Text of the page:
I didn’t know what to say. I have never been accused of not being passionate enough about my work- as a matter of fact, I have been accused of being TOO passionate about what I do. What the heck is she talking about? I was so stunned I knew whatever I said wouldn’t appear genuine and I think she knew that too so my assignment over the weekend was to think about whether this type of work would be something that excited me. 

Honestly, I am not a finance girl. I don’t understand finance, nor do I understand a lot about investments. What I do understand is other peoples’ excitement and enthusiasm. I understand that I would need to learn a lot and that excites me. I understand that I would become a resource for other people and that excites me. What doesn’t excite me are numbers. I don’t understand them. My brain has a hard time processing them. Just ask my former math tutor. I think I failed Algebra three times in my scholastic career. The other concern I have is when I don’t understand something, my ADD brain speeds up to skim over material in a desperate attempt to understand it. I have to make a conscious effort to slow it down and re-read many times so I can figure it out. There isn’t enough medication in the world to slow it down when I am trying to figure something out. I offered to read a basic high level brochure on Endowments. I have re-read it at least 5 times already. But I won’t stop until I figure it out. Figuring out complicating processes excites me because it tells me that I am smarter than I give myself credit for. It is an accomplishment. And who wouldn’t get excited over that?

When I was at Eaton Vance, the CEO along with another manager was putting materials together about a new product that would revolutionize the finance industry. It was an extremely complicated process and I had absolutely no idea what any of it meant. My job was to help create materials that would support their argument to the Securities Exchange Commission on how amazing this new product would be. I didn’t understand a single word of it. What I did understand was their excitement. I understood what was at stake  and knew I had to deliver something that was easy to figure out. I asked my colleague a lot of questions and had a few informal conversations which gave me the content I needed to create the materials. It turned out to be a simple explanation on how this product worked, and got them another meeting with the SEC. It put them on the road to getting the product approved. And I still am not 100% sure on how it works.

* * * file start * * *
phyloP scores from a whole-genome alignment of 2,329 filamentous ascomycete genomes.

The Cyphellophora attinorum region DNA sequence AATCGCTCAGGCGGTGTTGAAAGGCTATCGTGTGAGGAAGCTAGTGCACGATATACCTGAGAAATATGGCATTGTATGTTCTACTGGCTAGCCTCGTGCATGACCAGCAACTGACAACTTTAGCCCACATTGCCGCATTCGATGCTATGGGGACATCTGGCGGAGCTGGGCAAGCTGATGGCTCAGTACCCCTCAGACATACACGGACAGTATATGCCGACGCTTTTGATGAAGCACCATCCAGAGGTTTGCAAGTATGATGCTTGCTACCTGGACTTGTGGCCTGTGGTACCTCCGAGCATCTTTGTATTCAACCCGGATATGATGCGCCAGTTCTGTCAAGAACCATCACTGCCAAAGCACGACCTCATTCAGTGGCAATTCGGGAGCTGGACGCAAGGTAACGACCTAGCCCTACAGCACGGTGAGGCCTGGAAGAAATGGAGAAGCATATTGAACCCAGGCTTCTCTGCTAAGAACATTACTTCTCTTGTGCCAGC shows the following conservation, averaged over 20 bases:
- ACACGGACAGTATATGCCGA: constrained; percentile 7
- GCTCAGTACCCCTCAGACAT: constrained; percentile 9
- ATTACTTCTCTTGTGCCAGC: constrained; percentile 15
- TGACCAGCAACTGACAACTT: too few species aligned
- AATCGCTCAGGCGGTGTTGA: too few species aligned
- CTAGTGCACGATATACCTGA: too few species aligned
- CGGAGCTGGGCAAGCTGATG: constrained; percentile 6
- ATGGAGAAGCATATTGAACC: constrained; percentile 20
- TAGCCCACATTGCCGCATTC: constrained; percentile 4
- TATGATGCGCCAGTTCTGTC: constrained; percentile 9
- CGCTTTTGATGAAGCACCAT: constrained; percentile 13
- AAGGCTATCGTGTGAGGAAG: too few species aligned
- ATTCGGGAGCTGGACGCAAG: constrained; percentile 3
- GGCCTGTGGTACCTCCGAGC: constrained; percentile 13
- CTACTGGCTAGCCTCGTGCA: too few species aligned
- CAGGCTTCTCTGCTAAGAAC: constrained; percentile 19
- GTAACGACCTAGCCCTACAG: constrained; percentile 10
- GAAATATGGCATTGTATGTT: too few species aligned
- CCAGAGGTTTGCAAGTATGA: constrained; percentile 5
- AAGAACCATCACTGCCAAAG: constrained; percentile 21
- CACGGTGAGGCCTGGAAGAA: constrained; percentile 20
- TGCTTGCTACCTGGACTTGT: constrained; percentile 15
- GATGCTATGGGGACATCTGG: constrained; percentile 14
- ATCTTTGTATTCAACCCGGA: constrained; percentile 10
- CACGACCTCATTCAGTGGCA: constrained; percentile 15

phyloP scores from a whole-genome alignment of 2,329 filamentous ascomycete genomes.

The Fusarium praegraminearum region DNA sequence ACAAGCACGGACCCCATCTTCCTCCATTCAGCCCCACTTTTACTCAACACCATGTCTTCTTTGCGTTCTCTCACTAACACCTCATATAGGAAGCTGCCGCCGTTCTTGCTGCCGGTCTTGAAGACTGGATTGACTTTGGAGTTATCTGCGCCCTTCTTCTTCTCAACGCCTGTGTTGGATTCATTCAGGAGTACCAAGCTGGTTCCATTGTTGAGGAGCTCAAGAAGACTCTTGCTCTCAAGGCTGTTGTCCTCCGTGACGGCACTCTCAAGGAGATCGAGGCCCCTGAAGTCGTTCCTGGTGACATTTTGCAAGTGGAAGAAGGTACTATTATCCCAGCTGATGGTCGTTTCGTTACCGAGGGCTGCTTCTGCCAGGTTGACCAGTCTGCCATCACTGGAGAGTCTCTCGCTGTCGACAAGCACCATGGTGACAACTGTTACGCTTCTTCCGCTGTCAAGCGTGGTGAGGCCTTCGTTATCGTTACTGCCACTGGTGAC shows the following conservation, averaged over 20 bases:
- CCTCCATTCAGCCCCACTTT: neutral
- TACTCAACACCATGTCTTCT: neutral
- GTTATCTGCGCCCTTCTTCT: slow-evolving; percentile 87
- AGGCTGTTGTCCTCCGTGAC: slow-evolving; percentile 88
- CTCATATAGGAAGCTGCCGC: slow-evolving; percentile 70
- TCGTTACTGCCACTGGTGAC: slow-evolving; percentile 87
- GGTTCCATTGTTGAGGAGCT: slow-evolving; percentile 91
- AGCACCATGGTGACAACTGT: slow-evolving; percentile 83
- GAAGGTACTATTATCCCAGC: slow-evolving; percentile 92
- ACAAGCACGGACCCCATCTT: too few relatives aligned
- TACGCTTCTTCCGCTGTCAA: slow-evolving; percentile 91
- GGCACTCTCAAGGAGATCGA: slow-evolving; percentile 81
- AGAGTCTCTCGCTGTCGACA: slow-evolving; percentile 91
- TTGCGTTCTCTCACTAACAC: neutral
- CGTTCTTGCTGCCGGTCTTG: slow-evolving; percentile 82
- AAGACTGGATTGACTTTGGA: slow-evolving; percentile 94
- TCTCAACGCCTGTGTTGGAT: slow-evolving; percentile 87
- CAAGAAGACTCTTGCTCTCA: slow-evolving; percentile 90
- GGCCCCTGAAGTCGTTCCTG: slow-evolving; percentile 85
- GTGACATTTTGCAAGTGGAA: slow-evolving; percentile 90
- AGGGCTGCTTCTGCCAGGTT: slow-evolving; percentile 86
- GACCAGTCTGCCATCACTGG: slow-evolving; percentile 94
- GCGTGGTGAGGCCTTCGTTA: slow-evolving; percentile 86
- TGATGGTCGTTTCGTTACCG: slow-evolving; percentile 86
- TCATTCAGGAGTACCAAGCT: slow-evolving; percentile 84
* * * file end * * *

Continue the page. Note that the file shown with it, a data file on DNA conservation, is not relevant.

Without realizing it, my manager put a limit on me. She felt that I didn’t show enough curiosity to give people confidence to hire me. I think that 5 weeks isn’t enough time for me to change gears from being the vehicle for content to actually driving the content. It was never a level playing field to begin with. The unfairness of the situation did something I don’t think she or the others expected. It lit a fire of “You want to see excitement? I’ll show you excitement! I’ll show you how passionate I can be!”. I’m glad that she was honest with me, and am looking forward to walking into her office on Monday morning and saying “Bring it.” But first, I have to read this brochure one more time. 




2 thoughts on “When Being Proven Wrong is a Good Thing

  1. Appreciating the commitment you put into your website and detailed information you provide.
    It’s nice to come across a blog every once in a while that isn’t